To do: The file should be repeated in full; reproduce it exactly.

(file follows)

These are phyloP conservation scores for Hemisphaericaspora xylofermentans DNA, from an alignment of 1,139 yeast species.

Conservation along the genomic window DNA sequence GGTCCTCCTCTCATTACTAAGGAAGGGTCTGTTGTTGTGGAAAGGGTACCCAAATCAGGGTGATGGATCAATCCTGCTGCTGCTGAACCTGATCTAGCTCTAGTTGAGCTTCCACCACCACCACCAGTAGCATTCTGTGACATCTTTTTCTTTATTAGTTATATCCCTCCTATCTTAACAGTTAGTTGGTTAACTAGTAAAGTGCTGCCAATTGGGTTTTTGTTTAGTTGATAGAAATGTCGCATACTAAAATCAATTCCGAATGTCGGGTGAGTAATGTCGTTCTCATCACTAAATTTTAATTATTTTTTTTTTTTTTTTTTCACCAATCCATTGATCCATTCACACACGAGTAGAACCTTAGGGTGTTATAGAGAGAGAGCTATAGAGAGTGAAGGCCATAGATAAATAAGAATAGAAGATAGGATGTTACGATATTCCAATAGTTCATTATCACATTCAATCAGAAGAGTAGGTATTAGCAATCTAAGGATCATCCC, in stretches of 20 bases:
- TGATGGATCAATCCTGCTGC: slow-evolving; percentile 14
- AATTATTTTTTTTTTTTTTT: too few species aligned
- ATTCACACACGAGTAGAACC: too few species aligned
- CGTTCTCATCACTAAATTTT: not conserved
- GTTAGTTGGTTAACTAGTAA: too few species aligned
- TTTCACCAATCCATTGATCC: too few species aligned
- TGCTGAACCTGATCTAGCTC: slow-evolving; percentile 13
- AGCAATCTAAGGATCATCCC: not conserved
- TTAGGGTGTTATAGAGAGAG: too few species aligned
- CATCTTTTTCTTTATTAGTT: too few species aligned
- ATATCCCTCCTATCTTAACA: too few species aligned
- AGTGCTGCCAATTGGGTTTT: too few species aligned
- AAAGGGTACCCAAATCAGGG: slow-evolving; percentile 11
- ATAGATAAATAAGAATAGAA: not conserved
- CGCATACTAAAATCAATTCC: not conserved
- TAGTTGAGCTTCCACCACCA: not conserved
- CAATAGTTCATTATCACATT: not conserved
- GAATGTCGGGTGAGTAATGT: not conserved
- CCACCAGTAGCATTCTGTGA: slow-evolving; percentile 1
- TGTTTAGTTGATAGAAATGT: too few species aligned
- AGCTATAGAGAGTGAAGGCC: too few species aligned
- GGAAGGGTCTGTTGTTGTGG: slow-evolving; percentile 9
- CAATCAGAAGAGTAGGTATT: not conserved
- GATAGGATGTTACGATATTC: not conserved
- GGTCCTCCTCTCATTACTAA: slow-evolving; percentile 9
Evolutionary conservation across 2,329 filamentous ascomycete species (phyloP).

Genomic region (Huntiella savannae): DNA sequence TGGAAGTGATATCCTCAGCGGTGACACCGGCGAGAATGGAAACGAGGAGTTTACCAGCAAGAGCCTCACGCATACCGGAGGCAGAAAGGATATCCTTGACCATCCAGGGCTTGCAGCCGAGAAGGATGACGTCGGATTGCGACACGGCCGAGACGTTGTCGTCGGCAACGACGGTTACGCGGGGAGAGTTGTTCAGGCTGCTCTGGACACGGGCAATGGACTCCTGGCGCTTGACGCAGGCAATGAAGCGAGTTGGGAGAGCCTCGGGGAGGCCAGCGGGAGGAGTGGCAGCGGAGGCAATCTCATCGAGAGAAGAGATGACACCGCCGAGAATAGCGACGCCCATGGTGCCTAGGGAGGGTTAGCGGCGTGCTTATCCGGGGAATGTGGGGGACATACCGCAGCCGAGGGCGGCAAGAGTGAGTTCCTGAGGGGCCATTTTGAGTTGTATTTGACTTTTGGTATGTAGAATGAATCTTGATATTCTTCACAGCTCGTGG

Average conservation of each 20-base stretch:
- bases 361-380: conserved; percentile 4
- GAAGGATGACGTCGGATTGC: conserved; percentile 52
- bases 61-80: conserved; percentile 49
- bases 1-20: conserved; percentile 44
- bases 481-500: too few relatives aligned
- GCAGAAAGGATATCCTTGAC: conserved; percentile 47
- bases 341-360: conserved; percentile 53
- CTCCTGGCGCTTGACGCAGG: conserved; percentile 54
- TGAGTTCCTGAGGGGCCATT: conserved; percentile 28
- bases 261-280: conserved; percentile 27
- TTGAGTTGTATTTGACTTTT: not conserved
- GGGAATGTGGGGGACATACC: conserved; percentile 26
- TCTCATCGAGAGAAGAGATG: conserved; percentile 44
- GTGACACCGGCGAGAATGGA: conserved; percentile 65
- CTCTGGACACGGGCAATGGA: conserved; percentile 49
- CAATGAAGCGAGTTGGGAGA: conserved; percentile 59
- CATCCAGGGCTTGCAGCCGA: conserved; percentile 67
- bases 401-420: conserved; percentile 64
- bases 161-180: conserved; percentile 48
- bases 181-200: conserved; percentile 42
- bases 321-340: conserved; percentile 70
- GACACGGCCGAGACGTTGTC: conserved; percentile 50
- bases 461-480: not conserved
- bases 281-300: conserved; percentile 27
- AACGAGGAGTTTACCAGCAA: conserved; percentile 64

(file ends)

These are phyloP conservation scores for Hemisphaericaspora xylofermentans DNA, from an alignment of 1,139 yeast species.

Conservation along the genomic window DNA sequence GGTCCTCCTCTCATTACTAAGGAAGGGTCTGTTGTTGTGGAAAGGGTACCCAAATCAGGGTGATGGATCAATCCTGCTGCTGCTGAACCTGATCTAGCTCTAGTTGAGCTTCCACCACCACCACCAGTAGCATTCTGTGACATCTTTTTCTTTATTAGTTATATCCCTCCTATCTTAACAGTTAGTTGGTTAACTAGTAAAGTGCTGCCAATTGGGTTTTTGTTTAGTTGATAGAAATGTCGCATACTAAAATCAATTCCGAATGTCGGGTGAGTAATGTCGTTCTCATCACTAAATTTTAATTATTTTTTTTTTTTTTTTTTCACCAATCCATTGATCCATTCACACACGAGTAGAACCTTAGGGTGTTATAGAGAGAGAGCTATAGAGAGTGAAGGCCATAGATAAATAAGAATAGAAGATAGGATGTTACGATATTCCAATAGTTCATTATCACATTCAATCAGAAGAGTAGGTATTAGCAATCTAAGGATCATCCC, in stretches of 20 bases:
- TGATGGATCAATCCTGCTGC: slow-evolving; percentile 14
- AATTATTTTTTTTTTTTTTT: too few species aligned
- ATTCACACACGAGTAGAACC: too few species aligned
- CGTTCTCATCACTAAATTTT: not conserved
- GTTAGTTGGTTAACTAGTAA: too few species aligned
- TTTCACCAATCCATTGATCC: too few species aligned
- TGCTGAACCTGATCTAGCTC: slow-evolving; percentile 13
- AGCAATCTAAGGATCATCCC: not conserved
- TTAGGGTGTTATAGAGAGAG: too few species aligned
- CATCTTTTTCTTTATTAGTT: too few species aligned
- ATATCCCTCCTATCTTAACA: too few species aligned
- AGTGCTGCCAATTGGGTTTT: too few species aligned
- AAAGGGTACCCAAATCAGGG: slow-evolving; percentile 11
- ATAGATAAATAAGAATAGAA: not conserved
- CGCATACTAAAATCAATTCC: not conserved
- TAGTTGAGCTTCCACCACCA: not conserved
- CAATAGTTCATTATCACATT: not conserved
- GAATGTCGGGTGAGTAATGT: not conserved
- CCACCAGTAGCATTCTGTGA: slow-evolving; percentile 1
- TGTTTAGTTGATAGAAATGT: too few species aligned
- AGCTATAGAGAGTGAAGGCC: too few species aligned
- GGAAGGGTCTGTTGTTGTGG: slow-evolving; percentile 9
- CAATCAGAAGAGTAGGTATT: not conserved
- GATAGGATGTTACGATATTC: not conserved
- GGTCCTCCTCTCATTACTAA: slow-evolving; percentile 9
Evolutionary conservation across 2,329 filamentous ascomycete species (phyloP).

Genomic region (Huntiella savannae): DNA sequence TGGAAGTGATATCCTCAGCGGTGACACCGGCGAGAATGGAAACGAGGAGTTTACCAGCAAGAGCCTCACGCATACCGGAGGCAGAAAGGATATCCTTGACCATCCAGGGCTTGCAGCCGAGAAGGATGACGTCGGATTGCGACACGGCCGAGACGTTGTCGTCGGCAACGACGGTTACGCGGGGAGAGTTGTTCAGGCTGCTCTGGACACGGGCAATGGACTCCTGGCGCTTGACGCAGGCAATGAAGCGAGTTGGGAGAGCCTCGGGGAGGCCAGCGGGAGGAGTGGCAGCGGAGGCAATCTCATCGAGAGAAGAGATGACACCGCCGAGAATAGCGACGCCCATGGTGCCTAGGGAGGGTTAGCGGCGTGCTTATCCGGGGAATGTGGGGGACATACCGCAGCCGAGGGCGGCAAGAGTGAGTTCCTGAGGGGCCATTTTGAGTTGTATTTGACTTTTGGTATGTAGAATGAATCTTGATATTCTTCACAGCTCGTGG

Average conservation of each 20-base stretch:
- bases 361-380: conserved; percentile 4
- GAAGGATGACGTCGGATTGC: conserved; percentile 52
- bases 61-80: conserved; percentile 49
- bases 1-20: conserved; percentile 44
- bases 481-500: too few relatives aligned
- GCAGAAAGGATATCCTTGAC: conserved; percentile 47
- bases 341-360: conserved; percentile 53
- CTCCTGGCGCTTGACGCAGG: conserved; percentile 54
- TGAGTTCCTGAGGGGCCATT: conserved; percentile 28
- bases 261-280: conserved; percentile 27
- TTGAGTTGTATTTGACTTTT: not conserved
- GGGAATGTGGGGGACATACC: conserved; percentile 26
- TCTCATCGAGAGAAGAGATG: conserved; percentile 44
- GTGACACCGGCGAGAATGGA: conserved; percentile 65
- CTCTGGACACGGGCAATGGA: conserved; percentile 49
- CAATGAAGCGAGTTGGGAGA: conserved; percentile 59
- CATCCAGGGCTTGCAGCCGA: conserved; percentile 67
- bases 401-420: conserved; percentile 64
- bases 161-180: conserved; percentile 48
- bases 181-200: conserved; percentile 42
- bases 321-340: conserved; percentile 70
- GACACGGCCGAGACGTTGTC: conserved; percentile 50
- bases 461-480: not conserved
- bases 281-300: conserved; percentile 27
- AACGAGGAGTTTACCAGCAA: conserved; percentile 64